Facial Dilemma

Facial Dilemma
Mohamed Sondo | June 26, 2022

Facial recognition is undoubtedly one of the most fascinating technological ventures in  the world today.

A facial recognition system is simply a technology that can match a given face from a digital  image against a database consisting of numerous faces. The technology is primarily used to  authenticate users through ID verification services and to measure facial features from an image.

The most common facial recognition technology used across the world includes the auto  photo tagging feature on Facebook and google photos. Others include Amazon Rekognition,  Betaface (which Focuses on image and video analysis, face and objection recognition), BioID,  Cognitec, DeepVision AI, Face ++, Kairos, and Sky Biometry [1]. The list is endless. Someone  would start wondering, How does a software start recognizing human faces? What features or  components make the software recognize an individual’s face?

Here is a quick glimpse at the components and the features that make the software work  effectively.

  • Hardware: used for capturing the images
  • Intelligence: For comparing the captured faces with the existing data
  • Database: An existing collection of identities.

Key Must-Have Features of a Facial Recognition Software 

So how does that FRS work, and who uses the software? Here is a brief overview of how  it works. The first step is the detection of the fed image. Detection involves extracting the face  from the provided image [1]. This process aims to have the face print, which is always unique to every human being. The faceprint is generated in the form of a code which is then passed onto

the next stage, matching. At this stage, the faceprint is matched with the other prints stored in the  system by taking the image through different technological layers to ensure accuracy. The  algorithms, in this case, consider several factors, including facial expressions, lighting, and  image angles, when discerning the perfect match [2]. The third step involves identification,  whose goal is dependent on what the particular FRS is used for. The end result from this stage  should be a 1:1 match of the subject. Intelligence services and different companies such as  Mastercard, hospitality sector, Airports, banking halls, and mobile commerce-oriented  companies use facial recognition software.

Step-by-step representation of the automated face recognition system.


What are the Ethical Issues of Using Facial Recognition Technology? Critics have recently questioned the facial recognition system’s accuracy and role in  identity fraud. There are cases where law enforcement agencies implicate innocent individuals  over facial recognition leads [2]. The most cited ethical concerns include racial bias,  discrimination, privacy, data breaches, mass surveillance, and lack of transparency. Have you  heard or experienced any of these? Here is an overview of each.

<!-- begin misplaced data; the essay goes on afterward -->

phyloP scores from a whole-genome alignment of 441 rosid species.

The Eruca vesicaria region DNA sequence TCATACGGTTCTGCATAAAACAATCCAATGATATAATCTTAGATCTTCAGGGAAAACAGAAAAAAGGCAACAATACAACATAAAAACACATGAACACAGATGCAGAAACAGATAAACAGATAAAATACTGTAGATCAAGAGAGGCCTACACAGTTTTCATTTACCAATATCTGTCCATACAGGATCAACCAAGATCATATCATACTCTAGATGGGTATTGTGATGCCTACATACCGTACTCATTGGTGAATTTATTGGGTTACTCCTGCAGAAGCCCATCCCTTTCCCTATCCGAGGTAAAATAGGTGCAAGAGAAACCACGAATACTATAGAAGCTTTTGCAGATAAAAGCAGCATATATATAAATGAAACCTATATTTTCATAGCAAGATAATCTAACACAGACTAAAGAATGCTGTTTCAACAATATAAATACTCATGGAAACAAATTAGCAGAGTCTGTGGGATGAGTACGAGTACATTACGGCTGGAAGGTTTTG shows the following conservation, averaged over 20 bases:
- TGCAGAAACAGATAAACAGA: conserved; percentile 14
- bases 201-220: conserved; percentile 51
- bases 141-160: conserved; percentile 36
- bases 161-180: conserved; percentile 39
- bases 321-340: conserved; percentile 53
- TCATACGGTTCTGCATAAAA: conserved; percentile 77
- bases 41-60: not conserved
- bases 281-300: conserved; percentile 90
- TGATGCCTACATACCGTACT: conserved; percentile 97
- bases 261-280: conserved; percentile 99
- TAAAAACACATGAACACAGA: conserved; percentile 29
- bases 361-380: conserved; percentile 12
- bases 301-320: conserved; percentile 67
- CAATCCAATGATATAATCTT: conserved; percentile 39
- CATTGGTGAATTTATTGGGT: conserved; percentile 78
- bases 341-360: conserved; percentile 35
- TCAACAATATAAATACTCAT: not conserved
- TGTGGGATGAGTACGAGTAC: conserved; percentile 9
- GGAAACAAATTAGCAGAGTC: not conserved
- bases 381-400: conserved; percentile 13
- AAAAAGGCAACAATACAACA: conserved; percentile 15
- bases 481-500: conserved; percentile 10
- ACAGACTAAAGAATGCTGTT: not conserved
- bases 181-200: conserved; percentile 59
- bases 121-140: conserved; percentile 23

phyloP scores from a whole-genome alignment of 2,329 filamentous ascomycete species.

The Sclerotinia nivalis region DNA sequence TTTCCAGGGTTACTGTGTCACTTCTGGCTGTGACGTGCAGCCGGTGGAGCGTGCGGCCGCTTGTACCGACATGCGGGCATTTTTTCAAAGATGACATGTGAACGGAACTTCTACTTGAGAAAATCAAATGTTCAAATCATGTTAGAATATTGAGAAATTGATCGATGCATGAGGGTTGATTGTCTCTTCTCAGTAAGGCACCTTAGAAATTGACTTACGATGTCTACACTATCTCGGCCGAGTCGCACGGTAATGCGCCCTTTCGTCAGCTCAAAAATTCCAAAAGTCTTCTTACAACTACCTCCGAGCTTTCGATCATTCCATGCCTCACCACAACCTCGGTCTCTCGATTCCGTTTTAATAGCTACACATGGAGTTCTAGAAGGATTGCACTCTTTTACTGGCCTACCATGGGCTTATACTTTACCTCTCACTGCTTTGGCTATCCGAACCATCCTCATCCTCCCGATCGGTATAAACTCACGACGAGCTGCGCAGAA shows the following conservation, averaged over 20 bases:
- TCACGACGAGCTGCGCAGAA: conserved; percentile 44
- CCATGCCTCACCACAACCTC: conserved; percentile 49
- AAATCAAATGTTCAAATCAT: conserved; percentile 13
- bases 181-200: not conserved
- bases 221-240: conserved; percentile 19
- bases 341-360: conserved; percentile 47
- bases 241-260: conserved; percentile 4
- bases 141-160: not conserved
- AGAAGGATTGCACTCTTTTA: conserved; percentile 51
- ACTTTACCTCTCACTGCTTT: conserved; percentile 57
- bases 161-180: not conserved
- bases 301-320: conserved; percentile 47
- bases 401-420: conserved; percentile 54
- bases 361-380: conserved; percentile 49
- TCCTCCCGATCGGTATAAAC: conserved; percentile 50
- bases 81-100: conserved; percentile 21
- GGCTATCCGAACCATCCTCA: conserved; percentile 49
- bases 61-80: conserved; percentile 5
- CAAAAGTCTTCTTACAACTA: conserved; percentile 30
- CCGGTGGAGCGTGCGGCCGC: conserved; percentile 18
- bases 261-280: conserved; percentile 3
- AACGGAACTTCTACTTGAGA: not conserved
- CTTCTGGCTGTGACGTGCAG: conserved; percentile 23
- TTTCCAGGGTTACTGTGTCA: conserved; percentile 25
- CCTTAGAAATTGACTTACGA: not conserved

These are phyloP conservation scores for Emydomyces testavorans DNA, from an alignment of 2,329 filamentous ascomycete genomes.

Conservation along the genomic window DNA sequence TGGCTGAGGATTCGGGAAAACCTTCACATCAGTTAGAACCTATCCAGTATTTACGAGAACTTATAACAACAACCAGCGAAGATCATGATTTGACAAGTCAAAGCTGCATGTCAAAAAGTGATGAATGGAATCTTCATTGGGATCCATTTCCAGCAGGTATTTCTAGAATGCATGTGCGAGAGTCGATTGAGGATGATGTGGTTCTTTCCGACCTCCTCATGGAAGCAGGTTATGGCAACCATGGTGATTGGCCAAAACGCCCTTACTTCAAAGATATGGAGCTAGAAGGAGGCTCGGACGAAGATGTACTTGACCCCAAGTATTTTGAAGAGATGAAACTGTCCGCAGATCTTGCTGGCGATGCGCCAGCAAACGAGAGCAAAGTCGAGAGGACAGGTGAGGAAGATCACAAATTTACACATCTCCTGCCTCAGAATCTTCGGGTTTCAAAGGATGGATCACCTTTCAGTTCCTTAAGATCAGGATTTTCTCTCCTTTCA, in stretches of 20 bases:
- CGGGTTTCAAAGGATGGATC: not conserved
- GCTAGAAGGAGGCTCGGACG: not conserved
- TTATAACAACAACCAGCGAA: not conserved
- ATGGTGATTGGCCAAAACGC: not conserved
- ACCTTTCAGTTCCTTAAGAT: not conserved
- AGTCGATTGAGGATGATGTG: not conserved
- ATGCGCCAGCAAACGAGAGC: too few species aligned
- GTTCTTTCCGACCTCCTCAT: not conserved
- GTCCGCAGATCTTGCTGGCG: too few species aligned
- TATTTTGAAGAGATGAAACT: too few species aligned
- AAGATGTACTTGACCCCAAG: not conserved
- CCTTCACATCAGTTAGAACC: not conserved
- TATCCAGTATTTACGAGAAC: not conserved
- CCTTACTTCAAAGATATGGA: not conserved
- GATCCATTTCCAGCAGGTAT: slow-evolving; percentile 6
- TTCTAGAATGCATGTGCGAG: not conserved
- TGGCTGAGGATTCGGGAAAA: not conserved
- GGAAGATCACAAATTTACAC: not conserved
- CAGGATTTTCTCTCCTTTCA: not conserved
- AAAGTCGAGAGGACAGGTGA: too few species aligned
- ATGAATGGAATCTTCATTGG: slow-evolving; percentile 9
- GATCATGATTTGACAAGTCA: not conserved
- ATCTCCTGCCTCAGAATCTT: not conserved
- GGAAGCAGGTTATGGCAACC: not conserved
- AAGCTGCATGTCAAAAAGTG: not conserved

Data Privacy 

Remember in 2020 when the European Commission banned facial recognition technology in  public spaces to include guidelines on privacy? Data privacy is one of the general public  concerns. Facial recognition violates the public’s inherent right to remain under constant  government surveillance. Data integrity is only guaranteed through proper encryption to avoid  security vulnerabilities.

Racial Bias and Discrimination 

The racial bias remains one of the primary concerns over facial recognition systems.  Some cases and worries have recently emerged over the developments that challenge the ethics  of facial recognition. Recent statistics by the National Institute of Standards and Technology  indicated that facial recognition technologies for more than 180 algorithms indicated a racial bias towards women of color [2]. It is so unfortunate that errors detected were more common on dark skinned faces than when matching their light-skinned counterparts.

Lack of Transparency 

Facial recognition algorithms function well when tested over large datasets of images  captured under different angles and using different lighting. These images are mainly sourced  from online sites and illegitimate social media platforms. As a result, individuals’ images are  obtained and used to evaluate and improve surveillance products without any informed consent  and transparency.

Mass Surveillance 

Facial recognition leads to mass surveillance, mainly with ubiquitous cameras and data  analytics. This surveillance leads to compromising citizens’ fundamental privacy rights and  liberty.


[1]Edison Paria, R. C., Juan G., & Jose G. (2017). An Improved Face Recognition Based on  Illumination Normalization Techniques and Elastic Bunch Graph Matching. In  Proceedings of the International Conference on Compute and Data Analysis (ICCDA  ’17). Association for Computing Machinery, New York, NY, USA, 176–180.  https://doi.org/10.1145/3093241.3093249

[2]Olszewska, J. I. (2016). Automated face recognition: Challenges and solutions. In (Ed.),  Pattern Recognition – Analysis and Applications. IntechOpen.  https://doi.org/10.5772/66013 https://www.intechopen.com/chapters/52911